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Question about 45 Database Performance Tips for Developers


Question about 45 Database Performance Tips for Developers

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sqldriver
sqldriver
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http://www.red-gate.com/products/sql-development/sql-prompt/entrypage/sql-performance-tips-ebook

I was reading through, and got sort of confused about the 23rd point:


If you need to insert many rows at once into a table,
use, where possible, the multi-row VALUES clause in
INSERT statements.


Which I understand as just being


INSERT INTO TABLE (column-a, [column-b, ...])
VALUES ('value-1a', ['value-1b', ...]),
('value-2a', ['value-2b', ...]),
...



What situations does this apply to? Day to day, if I'm inserting any amount of data, it's either from table to table, or from a file. When would you have a need to write something like this out for a large amount of data?

Thanks
hunchback
hunchback
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Instead using:

insert into T1 (c1, c2)
select 1, 2;

insert into T1 (c1, c2)
select 3, 4;

or

insert into T1 (c1, c2)
select c1, c2
from (
select 1, 2;
union all
select 3, 4
) as Q(c1, c2)

use just one statement and the row constructor.

insert into T1(c1, c2) values (1, 2), (3, 4);

There is a limitation in the number of tuples (1000) that can be inserted using the row constructor.



sqldriver
sqldriver
Mr or Mrs. 500
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I understand that it's more succinct code (and apparently more performant?). I guess I'm trying to figure out a situation where I'd have to build an insert like that, especially for a large amount of data, as the doc suggests. That seems like a rare situation, unless I'm just sort of spoiled being able to import files and perform table to table inserts freely.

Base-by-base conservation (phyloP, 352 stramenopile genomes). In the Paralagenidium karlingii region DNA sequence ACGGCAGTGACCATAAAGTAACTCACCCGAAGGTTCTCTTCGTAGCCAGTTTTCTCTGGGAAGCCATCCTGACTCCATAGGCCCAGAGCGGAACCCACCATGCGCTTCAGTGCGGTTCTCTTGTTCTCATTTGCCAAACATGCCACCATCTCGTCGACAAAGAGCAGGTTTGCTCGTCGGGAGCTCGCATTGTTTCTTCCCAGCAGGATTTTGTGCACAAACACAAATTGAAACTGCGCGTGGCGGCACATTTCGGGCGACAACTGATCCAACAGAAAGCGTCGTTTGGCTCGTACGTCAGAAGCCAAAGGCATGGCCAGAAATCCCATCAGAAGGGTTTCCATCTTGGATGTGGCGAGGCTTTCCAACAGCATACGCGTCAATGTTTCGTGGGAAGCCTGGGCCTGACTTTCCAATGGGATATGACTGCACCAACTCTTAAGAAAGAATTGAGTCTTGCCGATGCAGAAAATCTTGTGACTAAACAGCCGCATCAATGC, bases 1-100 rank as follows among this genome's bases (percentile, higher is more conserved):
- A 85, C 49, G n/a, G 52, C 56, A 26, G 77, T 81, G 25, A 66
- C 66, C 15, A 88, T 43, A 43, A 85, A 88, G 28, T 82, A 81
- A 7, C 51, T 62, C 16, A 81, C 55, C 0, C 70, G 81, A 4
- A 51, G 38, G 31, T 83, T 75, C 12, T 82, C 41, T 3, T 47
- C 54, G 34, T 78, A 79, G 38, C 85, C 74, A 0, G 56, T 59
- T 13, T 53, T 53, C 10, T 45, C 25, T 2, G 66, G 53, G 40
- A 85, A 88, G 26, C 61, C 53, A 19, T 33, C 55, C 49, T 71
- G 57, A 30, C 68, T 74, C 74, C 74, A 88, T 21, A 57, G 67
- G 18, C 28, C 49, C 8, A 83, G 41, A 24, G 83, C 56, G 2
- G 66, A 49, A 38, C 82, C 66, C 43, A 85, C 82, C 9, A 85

Thanks
Grant Fritchey
Grant Fritchey
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I'm not sure who wrote that tip, but in case it was me...

I must have meant to just clean up the code. It's actually not a major performance enhancement except that it's a single transaction instead of multiple ones. That may have been what I meant (if I wrote it, I don't remember writing that one).

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sqldriver
sqldriver
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Grant Fritchey (11/4/2013)
I'm not sure who wrote that tip, but in case it was me...

I must have meant to just clean up the code. It's actually not a major performance enhancement except that it's a single transaction instead of multiple ones. That may have been what I meant (if I wrote it, I don't remember writing that one).


Yeah, I've had months like that.

Thanks
Jeff Moden
Jeff Moden
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erikd (11/4/2013)
http://www.red-gate.com/products/sql-development/sql-prompt/entrypage/sql-performance-tips-ebook

I was reading through, and got sort of confused about the 23rd point:


If you need to insert many rows at once into a table,
use, where possible, the multi-row VALUES clause in
INSERT statements.


Which I understand as just being


INSERT INTO TABLE (column-a, [column-b, ...])
VALUES ('value-1a', ['value-1b', ...]),
('value-2a', ['value-2b', ...]),
...



What situations does this apply to? Day to day, if I'm inserting any amount of data, it's either from table to table, or from a file. When would you have a need to write something like this out for a large amount of data?

Thanks


If you generate a datascript using the native tools in SQL Server, it'll generate an individual INSERT/VALUES statement for each row of data being scripted. I believe the example is just showing how bad things like that can be.

Of course, if it's a distribution script and the INSERT will create more than 10 or 12 rows, I tend to use a file and BULK INSERT. Some companies don't like you to put files on their boxes, though so I have also been known to generate code similar to the example given.

--Jeff Moden

RBAR is pronounced ree-bar and is a Modenism for Row-By-Agonizing-Row.
First step towards the paradigm shift of writing Set Based code:
Stop thinking about what you want to do to a row... think, instead, of what you want to do to a column.
Although they tell us that they want it real bad, our primary goal is to ensure that we dont actually give it to them that way.
Although change is inevitable, change for the better is not.
Just because you can do something in PowerShell, doesnt mean you should. Wink

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